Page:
cipices of the valley of La Tuile, appear to be immediately beneath. Above and beyond it jies the enormous glacier of Ruitor, one of the finest objects within the view : This is connected with the glaciers, at ihe head of the valleys of Cogne, the Savaranche, and the Grisanche.
Towards the south is the pass and plain of the Little St. Bernard, guarded by the Belvidere, the Valaisan, and the other mountains which bound that pass.
Towards the Great St. Bernard, the course may be traced of the path which leads by the pass of the Serena from the head of the valley of Aosta io St. Remy. The hospice cannot be seen, but the Mont Velan and the Combin are seen beyond it.
All visiters to the Crammont, who have seen it in favourable weather, speak of it with rapture; and Saussure thus records bis second visit there :-"Nous passâmes trois heures sur ce sommet; j'y en avais aussi passé trois dans mon premjer voyage, et ces six heures sont certainement celles de ma vie dans lesquelles j'ai goûté les plus grands plaisirs que puissent donner la contemplation et l'étude de la nature.”
The descent requires more care than the ascent, at least to guard against slipping: the guides usually sit down, and slide with great speed over the dry grass.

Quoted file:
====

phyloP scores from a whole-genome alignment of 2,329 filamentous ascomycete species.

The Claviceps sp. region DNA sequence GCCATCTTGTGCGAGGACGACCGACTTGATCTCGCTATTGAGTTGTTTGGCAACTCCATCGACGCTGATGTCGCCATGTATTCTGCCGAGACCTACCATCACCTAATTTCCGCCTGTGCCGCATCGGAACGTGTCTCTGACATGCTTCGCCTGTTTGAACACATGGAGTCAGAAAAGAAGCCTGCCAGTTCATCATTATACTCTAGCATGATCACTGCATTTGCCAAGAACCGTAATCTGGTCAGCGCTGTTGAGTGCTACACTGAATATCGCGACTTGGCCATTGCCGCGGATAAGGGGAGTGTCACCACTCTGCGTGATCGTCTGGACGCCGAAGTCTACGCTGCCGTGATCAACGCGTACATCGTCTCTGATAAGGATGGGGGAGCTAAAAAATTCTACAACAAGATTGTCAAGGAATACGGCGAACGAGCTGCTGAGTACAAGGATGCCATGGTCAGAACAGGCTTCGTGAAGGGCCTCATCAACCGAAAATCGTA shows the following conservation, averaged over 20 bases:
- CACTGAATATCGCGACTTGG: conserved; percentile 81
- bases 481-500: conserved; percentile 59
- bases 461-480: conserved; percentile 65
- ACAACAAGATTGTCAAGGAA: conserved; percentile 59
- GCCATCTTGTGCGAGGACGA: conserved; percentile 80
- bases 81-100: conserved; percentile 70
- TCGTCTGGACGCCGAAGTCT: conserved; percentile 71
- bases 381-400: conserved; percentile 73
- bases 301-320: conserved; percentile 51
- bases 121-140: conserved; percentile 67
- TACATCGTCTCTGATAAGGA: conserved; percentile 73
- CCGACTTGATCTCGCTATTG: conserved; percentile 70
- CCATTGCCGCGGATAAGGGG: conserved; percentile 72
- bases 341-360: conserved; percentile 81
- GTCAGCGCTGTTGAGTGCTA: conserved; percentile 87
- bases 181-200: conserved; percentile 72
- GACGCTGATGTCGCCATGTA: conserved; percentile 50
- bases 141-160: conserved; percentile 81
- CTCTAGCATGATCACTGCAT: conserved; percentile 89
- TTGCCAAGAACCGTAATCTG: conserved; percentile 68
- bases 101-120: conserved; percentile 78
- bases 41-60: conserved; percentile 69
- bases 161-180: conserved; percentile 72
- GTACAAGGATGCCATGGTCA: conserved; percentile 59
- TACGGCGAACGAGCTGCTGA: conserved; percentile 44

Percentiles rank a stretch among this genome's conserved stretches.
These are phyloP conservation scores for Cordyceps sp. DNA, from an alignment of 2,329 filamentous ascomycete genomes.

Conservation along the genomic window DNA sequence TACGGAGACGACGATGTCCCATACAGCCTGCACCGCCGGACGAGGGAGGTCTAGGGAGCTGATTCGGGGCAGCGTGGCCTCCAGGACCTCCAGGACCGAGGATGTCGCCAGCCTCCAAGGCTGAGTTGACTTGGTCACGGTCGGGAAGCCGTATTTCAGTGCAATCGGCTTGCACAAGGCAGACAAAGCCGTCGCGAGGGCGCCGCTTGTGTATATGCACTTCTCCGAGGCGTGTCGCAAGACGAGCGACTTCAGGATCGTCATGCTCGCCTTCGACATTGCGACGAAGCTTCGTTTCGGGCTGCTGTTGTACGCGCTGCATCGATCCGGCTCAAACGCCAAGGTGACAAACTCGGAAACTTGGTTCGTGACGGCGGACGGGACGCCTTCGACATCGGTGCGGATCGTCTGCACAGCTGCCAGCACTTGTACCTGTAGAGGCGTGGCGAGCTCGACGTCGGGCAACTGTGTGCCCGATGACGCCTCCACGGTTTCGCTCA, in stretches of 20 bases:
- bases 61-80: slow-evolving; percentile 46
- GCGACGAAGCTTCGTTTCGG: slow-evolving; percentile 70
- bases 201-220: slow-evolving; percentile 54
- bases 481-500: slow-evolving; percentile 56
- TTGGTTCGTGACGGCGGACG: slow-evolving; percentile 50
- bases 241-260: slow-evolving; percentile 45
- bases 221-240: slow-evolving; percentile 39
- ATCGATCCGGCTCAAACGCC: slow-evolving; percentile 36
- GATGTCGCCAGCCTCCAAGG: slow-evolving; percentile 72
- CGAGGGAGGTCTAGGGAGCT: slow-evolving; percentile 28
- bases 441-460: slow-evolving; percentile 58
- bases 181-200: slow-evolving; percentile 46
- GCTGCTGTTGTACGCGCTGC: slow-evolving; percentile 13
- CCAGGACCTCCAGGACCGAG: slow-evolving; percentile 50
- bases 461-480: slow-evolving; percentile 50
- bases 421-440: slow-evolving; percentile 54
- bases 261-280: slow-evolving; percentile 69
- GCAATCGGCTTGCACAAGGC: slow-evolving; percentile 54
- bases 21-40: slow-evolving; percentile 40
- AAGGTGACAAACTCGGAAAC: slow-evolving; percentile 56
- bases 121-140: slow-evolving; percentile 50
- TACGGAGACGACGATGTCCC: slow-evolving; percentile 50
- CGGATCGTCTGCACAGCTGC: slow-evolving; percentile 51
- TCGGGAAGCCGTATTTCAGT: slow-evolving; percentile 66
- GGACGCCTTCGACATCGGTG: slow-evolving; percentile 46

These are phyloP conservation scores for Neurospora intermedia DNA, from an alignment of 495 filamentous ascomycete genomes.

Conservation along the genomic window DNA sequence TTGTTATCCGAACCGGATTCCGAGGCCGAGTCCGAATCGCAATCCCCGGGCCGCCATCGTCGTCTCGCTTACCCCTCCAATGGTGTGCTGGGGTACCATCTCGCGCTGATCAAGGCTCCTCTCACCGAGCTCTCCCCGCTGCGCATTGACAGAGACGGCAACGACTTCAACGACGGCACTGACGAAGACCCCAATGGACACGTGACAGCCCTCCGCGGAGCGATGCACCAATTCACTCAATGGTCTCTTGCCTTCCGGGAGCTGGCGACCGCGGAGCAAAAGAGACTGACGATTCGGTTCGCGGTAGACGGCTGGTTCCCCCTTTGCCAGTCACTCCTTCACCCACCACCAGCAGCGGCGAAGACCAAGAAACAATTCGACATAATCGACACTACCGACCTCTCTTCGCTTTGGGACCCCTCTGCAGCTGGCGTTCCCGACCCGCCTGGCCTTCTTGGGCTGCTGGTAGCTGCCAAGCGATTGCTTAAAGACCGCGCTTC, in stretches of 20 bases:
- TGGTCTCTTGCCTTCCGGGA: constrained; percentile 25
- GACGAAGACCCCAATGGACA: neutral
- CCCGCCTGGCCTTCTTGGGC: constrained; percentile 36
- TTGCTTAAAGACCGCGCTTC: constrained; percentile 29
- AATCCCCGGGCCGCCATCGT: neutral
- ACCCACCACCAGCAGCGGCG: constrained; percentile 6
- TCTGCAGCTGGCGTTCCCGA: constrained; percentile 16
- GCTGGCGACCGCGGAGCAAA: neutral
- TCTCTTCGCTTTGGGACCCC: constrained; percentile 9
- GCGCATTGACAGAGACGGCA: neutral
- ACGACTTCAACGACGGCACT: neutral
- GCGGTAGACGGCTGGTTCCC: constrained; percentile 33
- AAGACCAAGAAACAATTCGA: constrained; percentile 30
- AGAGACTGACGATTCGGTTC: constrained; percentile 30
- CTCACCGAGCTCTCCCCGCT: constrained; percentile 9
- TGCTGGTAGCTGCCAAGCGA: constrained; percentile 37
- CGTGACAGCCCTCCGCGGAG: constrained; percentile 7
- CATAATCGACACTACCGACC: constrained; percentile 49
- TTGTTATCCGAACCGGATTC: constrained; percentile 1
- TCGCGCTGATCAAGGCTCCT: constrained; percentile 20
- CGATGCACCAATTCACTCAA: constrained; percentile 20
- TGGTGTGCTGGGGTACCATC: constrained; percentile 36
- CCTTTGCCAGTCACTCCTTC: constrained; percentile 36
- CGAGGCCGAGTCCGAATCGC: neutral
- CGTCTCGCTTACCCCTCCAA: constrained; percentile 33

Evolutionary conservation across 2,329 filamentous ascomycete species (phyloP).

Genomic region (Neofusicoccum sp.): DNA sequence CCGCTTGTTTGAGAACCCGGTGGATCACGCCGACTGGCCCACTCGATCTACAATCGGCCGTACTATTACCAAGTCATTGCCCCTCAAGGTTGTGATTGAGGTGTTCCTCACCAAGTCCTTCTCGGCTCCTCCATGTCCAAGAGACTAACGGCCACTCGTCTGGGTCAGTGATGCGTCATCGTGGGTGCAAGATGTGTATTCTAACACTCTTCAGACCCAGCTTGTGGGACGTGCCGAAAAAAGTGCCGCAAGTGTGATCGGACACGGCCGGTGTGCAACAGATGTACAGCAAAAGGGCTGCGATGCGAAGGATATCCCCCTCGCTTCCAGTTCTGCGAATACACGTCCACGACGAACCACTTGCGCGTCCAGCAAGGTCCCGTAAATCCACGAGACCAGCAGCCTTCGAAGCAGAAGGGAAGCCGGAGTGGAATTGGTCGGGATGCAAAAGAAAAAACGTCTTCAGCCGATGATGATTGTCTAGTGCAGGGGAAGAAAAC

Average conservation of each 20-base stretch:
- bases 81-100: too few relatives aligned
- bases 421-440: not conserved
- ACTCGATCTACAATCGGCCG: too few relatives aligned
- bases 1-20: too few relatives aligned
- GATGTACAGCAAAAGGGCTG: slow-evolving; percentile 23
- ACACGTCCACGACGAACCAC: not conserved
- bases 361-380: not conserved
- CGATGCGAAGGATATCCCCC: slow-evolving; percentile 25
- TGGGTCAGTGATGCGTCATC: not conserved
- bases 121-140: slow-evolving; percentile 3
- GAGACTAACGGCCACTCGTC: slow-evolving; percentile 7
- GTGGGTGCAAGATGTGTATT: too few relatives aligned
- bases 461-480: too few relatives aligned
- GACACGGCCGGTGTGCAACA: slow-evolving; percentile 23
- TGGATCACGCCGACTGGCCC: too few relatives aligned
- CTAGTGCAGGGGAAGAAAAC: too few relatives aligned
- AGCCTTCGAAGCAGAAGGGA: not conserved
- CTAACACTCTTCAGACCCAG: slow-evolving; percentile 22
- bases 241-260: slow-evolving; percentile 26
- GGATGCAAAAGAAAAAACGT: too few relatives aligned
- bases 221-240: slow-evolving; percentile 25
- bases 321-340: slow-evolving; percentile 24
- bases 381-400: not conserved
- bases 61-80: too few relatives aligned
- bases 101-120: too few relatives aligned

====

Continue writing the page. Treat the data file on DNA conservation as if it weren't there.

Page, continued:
The traveller who proposes to make a visit to the Crammont a part of his day's journey to St. Maurice, should start very early, and direct that the mules, if he take any, should, from where he left them, be sent across the pasturages, to châlets which lie in his way to the village of la Balme. He will thus gain time in ascending the valley, though the descent to the hamlet of Evolina, down a steep and rugged path over louse stones, is very fatiguing.
La Balme is in the valley, about an hour's walk above where the path up through the forest leads to the Cramiinont; and there is no object of interest missed between the two places.
A little above La Balmç the torrent is crossed, and a path winds steeply up on the mountain side; it being impracticable in the depth of the valley, which is here a ravine, to form a road. This is carried on the right bank to a great height above the bed of the torrent. There are occasional peeps offered of the river, and there is one of particular interesl-it is where the avalanches which descend from the Crammont fall into the ravipe, sometimes in such quantity that the snow remains, under the shadow of the mountain, uipmelted for the year. Tbis is the spot, in the opinion of those who have most carefully examined into the subject, where Hannibal and his army, inibeir descent from the Alps, found the road, by which they could have descended into the yalley, destroyed. The road formerly lay on the left bank of.